| Metroxylon amicarum, Metroxylon, Carpoxylon, Pelagodoxa, White backed palm|
Metroxylon vitiense (vitiense - originating in Fiji, also known as the Fiji sago palm) is a species of flowering plant in the family Arecaceae, endemic to the islands of Fiji (hence its specific name vitiense, "of Viti", meaning Fiji in Fijian), Ovalau, and Vanua Levu in Fiji. There is only one confirmed occurrence of M. vitiense on Vanua Levu, just outside Savusavu. Despite it being considered a threatened species by the IUCN, as of February 2013 M. vitiense was still unprotected by Fijian regulations and international legislation. It has also been reported from the nearby islands of Wallis and Futuna.
Metroxylon vitiense, like many species of Metroxylon, has previously been classified under the genera Coelococcus and Sagus. M. vitiense was previously classified as Coelococcus vitiensis (H. Wendl. ex Seem.) and Sagus vitiensis (H. Wendl. ex Seem.), although these are now non-preferred scientific names. The palm is also known by the following names in Fiji: soga, sogo, seko, and niu soria.
Metroxylon vitiense Wikipedia
Metroxylon vitiense commonly grows in swampy forests. Formerly, it was common near Navua, Viti Levu, but is now found only in the more inaccessible swampy valley forests. The locations on Viti Levu, specifically in the Rewa River Delta, where M. vitiense has been historically common, coincide with areas that have recently experienced increased human population growth.
Metroxylon vitiense will grow between 5 to 16 m (16 to 52 ft) tall and its trunk will grow to a diameter of 36 to 50 cm (14 to 20 in). The leaf base and petiole are covered with rows of pointy spines. It takes approximately 20 years of growth before the palm begins to bear fruit. Its fruit can vary in color and shape, even within the same stand of trees, similar to other species of Metroxylon. The fruit is round but not always spherical; it can be elliptical or ovular in shape. The fruit has scales, similar to a pineapple, but whose color varies from green to golden yellow to dark brown to grey. Like other species of Metroxylon, M. vitiense propagates by seed, which germinates from its fruit. The palm is monocarpic and dies after it flowers and sets seeds, similar to the century plant and the Hawaiian silversword.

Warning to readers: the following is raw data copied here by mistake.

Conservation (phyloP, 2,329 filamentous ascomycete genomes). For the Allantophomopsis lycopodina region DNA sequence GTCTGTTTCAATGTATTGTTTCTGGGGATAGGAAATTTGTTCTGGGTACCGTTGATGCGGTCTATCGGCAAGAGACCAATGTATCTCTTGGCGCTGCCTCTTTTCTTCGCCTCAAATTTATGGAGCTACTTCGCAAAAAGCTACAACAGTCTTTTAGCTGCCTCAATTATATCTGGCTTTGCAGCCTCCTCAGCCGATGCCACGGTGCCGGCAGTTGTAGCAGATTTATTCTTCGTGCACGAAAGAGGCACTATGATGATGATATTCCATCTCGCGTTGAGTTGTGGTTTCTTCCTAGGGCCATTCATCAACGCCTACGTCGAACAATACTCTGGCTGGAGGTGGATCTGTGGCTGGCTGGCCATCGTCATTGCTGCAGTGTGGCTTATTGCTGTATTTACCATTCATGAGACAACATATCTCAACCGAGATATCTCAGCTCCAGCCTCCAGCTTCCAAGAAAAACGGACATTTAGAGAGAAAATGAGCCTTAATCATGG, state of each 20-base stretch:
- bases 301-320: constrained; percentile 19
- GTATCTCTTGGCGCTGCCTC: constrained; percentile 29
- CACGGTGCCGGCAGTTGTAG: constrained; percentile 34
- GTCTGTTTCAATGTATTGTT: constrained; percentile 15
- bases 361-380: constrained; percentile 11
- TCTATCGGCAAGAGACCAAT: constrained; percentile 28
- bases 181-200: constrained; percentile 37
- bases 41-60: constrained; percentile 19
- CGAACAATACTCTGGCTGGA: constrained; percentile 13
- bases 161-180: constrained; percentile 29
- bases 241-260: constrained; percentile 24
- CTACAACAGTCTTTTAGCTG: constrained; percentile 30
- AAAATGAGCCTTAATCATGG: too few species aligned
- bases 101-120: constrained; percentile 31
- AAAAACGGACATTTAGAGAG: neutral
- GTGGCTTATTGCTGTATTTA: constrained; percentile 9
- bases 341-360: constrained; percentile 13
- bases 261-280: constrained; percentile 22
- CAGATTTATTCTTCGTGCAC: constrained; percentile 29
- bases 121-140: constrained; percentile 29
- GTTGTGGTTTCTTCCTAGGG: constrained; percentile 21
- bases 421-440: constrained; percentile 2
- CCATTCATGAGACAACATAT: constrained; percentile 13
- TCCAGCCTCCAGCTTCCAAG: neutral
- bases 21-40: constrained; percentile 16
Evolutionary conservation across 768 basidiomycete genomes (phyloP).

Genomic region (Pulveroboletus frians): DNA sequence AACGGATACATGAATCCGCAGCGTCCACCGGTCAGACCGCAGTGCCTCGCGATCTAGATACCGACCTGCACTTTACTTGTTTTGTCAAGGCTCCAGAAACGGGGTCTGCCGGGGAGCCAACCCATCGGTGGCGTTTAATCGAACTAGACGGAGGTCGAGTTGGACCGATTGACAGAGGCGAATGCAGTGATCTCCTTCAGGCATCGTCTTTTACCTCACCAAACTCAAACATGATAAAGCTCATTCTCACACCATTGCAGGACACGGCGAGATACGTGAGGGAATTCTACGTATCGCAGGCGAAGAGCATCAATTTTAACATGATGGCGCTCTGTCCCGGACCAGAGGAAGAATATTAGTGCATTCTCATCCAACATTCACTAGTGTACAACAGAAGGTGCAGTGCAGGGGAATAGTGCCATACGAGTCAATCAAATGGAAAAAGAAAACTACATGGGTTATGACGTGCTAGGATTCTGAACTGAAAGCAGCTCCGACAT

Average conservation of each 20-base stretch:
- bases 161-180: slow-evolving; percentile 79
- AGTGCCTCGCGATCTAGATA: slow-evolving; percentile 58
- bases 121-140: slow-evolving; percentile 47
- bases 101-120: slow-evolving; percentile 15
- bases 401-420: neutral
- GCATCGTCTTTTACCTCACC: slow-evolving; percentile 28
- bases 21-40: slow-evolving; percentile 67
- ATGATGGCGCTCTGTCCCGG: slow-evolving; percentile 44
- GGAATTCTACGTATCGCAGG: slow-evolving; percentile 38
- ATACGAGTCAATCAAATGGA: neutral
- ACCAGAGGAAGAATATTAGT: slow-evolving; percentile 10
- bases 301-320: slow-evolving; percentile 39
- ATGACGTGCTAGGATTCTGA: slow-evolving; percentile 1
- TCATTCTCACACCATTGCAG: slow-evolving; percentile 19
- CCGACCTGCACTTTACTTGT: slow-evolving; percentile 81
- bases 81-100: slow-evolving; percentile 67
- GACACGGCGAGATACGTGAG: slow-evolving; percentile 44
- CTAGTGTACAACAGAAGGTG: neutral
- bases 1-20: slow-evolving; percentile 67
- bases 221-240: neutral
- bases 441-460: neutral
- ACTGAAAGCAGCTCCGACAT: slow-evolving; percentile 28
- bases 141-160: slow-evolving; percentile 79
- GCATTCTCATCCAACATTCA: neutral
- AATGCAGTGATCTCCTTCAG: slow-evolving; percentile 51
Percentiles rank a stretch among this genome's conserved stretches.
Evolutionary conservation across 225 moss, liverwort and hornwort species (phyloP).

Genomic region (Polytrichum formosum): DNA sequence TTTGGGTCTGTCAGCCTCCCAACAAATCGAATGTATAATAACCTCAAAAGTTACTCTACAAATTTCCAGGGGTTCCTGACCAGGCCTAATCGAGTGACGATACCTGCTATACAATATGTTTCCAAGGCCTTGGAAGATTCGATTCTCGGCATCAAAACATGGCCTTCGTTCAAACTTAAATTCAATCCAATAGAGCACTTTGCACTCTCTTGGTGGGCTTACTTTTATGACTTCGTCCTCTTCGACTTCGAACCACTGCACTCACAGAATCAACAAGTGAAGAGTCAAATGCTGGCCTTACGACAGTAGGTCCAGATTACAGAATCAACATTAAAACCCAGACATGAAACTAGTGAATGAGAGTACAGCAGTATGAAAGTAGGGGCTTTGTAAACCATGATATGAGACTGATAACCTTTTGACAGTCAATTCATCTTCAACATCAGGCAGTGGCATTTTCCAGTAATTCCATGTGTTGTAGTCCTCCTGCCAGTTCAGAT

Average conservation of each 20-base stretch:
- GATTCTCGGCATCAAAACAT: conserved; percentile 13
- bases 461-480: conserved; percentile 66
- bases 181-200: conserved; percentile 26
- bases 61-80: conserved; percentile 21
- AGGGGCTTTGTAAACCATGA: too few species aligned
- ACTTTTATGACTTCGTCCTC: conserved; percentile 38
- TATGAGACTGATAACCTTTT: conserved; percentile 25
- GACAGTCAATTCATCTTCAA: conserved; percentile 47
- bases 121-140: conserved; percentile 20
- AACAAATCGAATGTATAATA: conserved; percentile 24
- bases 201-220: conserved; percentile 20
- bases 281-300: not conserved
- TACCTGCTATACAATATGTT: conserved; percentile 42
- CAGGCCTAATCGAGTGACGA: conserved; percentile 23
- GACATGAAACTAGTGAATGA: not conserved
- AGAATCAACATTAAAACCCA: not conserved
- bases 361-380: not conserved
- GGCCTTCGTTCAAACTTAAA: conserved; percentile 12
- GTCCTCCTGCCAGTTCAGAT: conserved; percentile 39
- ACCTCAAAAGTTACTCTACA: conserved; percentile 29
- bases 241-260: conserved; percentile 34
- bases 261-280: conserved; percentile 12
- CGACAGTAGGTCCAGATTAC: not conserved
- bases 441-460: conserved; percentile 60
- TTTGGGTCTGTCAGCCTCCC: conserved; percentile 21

The palm thrives near rivers and in marshy areas and its buoyant fruit will often land in water and float until they find suitable places to grow. Remains of partially eaten M. vitiense fruit indicate that bats and the masked shining parrot also act as dispersal vectors.
Growth in Fiji's tourism industry has resulted in increased use of Fiji sago palm leaves for thatching roofs, especially by hotels, because roofing material made from its leaves can withstand Fiji's tropical climate for about 10 years. Prior to its listing as threatened, Metroxylon vitiense was considered to be a source of superior thatch and edible heart of palm for a few communities in Fiji although its historic use as a famine food is questionable. Metroxylon vitiense is harvested as a source of food for heart of palm and sago. Fiji Islanders prefer the hearts of M. vitiense for their "sweet, crispy and delicate flavour" and residents of some Fijian communities use them as the main ingredient in curries.
Unsustainable harvesting of Metroxylon vitiense without replanting has resulted in a reduction of almost 50% in the size and distribution of the surviving species population. Rats also feed on young shoots, killing potential new growth. Bactris gasipaes, also known as the peach palm, is being considered and tested as a replacement crop for harvesting palm hearts, also having the added benefit of producing a drupe (or palm peach) with edible pulp surrounding its single seed.